The housing and homeless crisis in Ireland
A housing and homeless crisis has developed since 2014 in Ireland, resulting in a tripling of homeless individuals in emergency accommodation from 3,226 in July 2014 to 9,753 in December 2018.
The causes of the crisis have not been addressed on the scale required to end the plight of homelessness. Significant rent increases, increases in demand for private rental housing and the lack of social and affordable homes has led to families and individuals accessing homeless accommodation.
Emergency Accommodation- Hotels & B&B’s
The lack of privacy while visiting people in emergency accommodation is frustrating for members who want to assist people at a time when they are at their most vulnerable. Many members have stated they have had to meet families outdoors in the cold weather, outside a B&B or hotel, while parents were concerned about leaving their children inside unattended.
The absence of cooking facilities and the barriers to ensuring adequate nutrition is also highlighted by SVP members. As has been widely reported, many hotels & B&Bs have no cooking facilities for families thus depriving parents of carrying out a key duty of parenthood- cooking for their children. It also put additional financial strain on families as they are forced to eat-out or buy ready-made convenience food which is expensive.
SVP members see the experience of homelessness as one of survival both physically and mentally. Parents appreciate the time members spend with them listening to their concerns and frustrations’. (SVP Member).
There are a small cohort of families SVP support that do not have the supports they need while experiencing homelessness. Families that have to ‘self-accommodate’ have to find their own emergency accommodation and are not able to access vital supports such as a Focus Ireland case-worker who will assist them with the daily challenges of homelessness and importantly can support families to get out of emergency accommodation. The practice of ‘self-accommodation’ should be ended, it puts additional stress on people who are already facing significant challenges due to becoming homeless.
SVP members have on many occasions cited the strength and resilience shown by parents to maintain a semblance of normality for their children. The fact that many hotels & B&Bs have no facilities for play or study for children causes undue stress for parents. SVP members provide cinema passes, zoo passes, etc. directly to families to enable them to spend some time together away from the hotel room.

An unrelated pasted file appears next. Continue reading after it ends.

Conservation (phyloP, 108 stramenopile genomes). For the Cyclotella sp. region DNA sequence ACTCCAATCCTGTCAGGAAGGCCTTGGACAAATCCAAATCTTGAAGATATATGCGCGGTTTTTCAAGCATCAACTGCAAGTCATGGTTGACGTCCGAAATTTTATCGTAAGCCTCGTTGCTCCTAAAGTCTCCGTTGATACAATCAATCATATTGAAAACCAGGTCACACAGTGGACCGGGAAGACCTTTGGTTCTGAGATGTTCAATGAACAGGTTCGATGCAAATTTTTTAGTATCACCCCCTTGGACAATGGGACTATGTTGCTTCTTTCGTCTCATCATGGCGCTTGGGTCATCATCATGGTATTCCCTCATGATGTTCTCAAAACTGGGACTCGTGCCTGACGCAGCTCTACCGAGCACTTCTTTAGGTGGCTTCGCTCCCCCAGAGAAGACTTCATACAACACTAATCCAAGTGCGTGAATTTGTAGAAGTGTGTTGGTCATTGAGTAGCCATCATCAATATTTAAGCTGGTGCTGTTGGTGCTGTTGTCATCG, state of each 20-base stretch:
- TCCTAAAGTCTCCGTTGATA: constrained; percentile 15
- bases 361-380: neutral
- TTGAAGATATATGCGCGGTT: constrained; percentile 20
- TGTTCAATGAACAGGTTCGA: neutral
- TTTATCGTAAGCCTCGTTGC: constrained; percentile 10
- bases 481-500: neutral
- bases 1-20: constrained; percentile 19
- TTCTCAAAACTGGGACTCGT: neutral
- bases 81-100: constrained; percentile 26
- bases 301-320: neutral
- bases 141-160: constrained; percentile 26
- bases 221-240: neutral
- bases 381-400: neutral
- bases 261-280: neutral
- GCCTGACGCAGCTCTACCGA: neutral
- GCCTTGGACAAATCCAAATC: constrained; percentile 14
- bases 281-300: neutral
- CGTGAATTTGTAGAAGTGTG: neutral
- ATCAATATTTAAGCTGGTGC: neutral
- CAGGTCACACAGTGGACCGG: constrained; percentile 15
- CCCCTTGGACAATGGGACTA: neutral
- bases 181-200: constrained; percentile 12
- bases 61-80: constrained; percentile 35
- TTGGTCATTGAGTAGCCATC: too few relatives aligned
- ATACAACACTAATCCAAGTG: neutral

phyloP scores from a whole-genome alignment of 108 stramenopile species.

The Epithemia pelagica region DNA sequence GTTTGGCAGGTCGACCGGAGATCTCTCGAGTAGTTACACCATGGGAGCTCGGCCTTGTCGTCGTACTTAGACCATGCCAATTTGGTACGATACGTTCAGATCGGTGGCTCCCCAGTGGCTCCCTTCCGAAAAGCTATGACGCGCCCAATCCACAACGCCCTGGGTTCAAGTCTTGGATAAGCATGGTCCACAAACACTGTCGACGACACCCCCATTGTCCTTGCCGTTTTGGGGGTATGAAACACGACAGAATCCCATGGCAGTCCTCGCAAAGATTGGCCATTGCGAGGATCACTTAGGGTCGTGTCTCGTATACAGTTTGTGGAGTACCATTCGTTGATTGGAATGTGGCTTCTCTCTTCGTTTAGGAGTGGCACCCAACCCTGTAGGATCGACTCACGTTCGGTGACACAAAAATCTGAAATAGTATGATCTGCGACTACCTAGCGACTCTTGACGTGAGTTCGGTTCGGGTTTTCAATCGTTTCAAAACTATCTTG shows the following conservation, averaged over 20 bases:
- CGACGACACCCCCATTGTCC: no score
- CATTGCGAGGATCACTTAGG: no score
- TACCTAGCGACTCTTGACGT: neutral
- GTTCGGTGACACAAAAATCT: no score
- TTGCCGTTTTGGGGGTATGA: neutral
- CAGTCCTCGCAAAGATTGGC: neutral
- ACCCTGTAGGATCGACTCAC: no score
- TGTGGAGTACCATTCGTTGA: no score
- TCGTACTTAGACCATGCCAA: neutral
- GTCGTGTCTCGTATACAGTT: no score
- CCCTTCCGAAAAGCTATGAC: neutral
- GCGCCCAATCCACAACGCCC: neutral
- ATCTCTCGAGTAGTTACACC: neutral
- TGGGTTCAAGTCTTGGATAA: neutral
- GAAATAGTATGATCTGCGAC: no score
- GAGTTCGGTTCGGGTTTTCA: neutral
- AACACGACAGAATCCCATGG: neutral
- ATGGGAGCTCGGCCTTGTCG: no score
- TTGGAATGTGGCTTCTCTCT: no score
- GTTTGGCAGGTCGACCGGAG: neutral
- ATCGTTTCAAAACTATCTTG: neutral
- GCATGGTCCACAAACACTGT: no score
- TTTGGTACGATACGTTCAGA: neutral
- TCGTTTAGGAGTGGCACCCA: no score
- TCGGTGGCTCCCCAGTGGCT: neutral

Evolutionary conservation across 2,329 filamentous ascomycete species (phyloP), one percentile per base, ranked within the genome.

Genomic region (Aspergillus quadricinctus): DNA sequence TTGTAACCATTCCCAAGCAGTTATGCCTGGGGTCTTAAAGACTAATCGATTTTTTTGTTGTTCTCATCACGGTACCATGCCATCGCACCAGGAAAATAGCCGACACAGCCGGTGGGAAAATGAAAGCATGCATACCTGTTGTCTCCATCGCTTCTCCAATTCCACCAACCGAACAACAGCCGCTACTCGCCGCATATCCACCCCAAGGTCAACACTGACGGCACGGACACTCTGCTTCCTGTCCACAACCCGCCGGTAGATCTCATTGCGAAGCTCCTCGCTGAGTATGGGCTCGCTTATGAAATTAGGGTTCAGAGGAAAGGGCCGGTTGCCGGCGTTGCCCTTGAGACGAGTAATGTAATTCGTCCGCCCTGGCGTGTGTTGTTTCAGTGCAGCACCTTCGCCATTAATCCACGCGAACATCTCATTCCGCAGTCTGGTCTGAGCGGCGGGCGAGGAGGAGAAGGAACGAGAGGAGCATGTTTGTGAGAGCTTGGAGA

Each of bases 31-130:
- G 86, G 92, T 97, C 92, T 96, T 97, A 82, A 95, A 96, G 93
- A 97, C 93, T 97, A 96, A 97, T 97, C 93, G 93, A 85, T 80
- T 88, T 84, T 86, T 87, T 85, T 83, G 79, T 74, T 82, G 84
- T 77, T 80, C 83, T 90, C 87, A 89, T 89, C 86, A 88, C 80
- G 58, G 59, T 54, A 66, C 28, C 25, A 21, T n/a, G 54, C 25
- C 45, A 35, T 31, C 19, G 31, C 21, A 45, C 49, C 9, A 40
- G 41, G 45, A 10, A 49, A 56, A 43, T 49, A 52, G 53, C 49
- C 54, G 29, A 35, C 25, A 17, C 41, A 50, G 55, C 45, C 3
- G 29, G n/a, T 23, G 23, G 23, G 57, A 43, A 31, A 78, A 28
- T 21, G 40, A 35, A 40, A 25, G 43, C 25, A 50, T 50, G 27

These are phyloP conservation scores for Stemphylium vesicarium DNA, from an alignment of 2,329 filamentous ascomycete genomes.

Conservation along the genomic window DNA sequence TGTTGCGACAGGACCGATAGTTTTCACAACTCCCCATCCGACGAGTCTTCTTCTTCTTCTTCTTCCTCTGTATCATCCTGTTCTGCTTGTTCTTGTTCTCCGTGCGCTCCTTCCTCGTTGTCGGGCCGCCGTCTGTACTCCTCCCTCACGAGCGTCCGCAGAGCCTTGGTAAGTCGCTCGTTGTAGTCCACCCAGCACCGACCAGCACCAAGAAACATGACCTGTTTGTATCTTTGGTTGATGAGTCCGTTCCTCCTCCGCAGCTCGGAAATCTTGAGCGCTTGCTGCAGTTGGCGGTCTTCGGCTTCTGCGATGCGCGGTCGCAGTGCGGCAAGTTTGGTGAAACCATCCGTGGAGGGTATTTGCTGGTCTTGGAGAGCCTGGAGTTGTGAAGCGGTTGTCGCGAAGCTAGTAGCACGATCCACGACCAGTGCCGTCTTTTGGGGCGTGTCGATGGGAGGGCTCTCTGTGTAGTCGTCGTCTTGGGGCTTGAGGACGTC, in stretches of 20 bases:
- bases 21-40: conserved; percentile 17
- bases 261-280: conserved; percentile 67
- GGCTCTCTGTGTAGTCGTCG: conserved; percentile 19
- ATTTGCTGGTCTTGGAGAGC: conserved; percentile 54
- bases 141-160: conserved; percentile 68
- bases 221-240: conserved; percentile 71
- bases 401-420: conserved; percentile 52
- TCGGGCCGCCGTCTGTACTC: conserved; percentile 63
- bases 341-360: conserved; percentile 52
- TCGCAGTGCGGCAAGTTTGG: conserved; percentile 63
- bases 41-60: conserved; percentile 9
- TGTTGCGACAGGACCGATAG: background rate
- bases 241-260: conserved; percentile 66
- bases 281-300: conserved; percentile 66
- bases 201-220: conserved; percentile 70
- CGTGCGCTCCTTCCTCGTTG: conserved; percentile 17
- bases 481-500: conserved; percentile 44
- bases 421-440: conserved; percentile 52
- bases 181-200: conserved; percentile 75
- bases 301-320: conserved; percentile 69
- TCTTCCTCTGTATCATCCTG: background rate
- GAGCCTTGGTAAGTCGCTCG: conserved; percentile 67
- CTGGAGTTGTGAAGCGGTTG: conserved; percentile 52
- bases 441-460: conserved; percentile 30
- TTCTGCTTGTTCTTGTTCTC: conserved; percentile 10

‘Currently there are 68 families in emergency accommodation in the Bonnington Hotel in Drumcondara (formerly the Regency) and 33 families in emergency accommodation in the Clayton at Dublin airport. This Conference made on average 28 visits over both hotels (every second week) in 2018’. (SVP Member)
Emergency Accommodation - Family Hubs
In 2017, the government announced a new type of ‘improved’ emergency accommodation: family hubs. They are provided in refurbished buildings including former religious institutions, warehouses, retail units, and former hotels & B&Bs.
There is concerns that the structures and regulations considered necessary for the operation of these centres, and for the assurance of child protection, will impact on normal interactions within and between families, and impinge on family privacy and autonomy and on the exercise of parental roles.
The Irish Human Rights and Equality Commission (IHREC) has recommended that the legislation governing the provision of emergency accommodation (Section 10, Housing Act, 1988) be amended to place a limit on the length of time a family will spend in emergency accommodation of any kind, suggesting that this should be no more than three months.
When a family exits homelessness it also must be into safe, secure and affordable accommodation so that they are not faced with the threat of experiencing homelessness in the future.
‘Recently the Conference provided funding to a city centre school to purchase and maintain a stock of ties, shirts etc which can be provided to children where families have lost necessary items of clothing while on the move during their homelessness experience’. (SVP Member).
One of the fundamental causes of homelessness is the widening housing affordability gap while Government have cut back on their responsibility to build homes. To address this, Government must significantly increase the direct building of social housing. Similarly, rent regulation that protects tenants needs to be implemented and enforced so that tenants can stay in their homes. In the meantime, SVP members will continue to support families and individuals experiencing the trauma that is homelessness. We owe them a depth of gratitude.
Thank you to all SVP members who contributed to this article.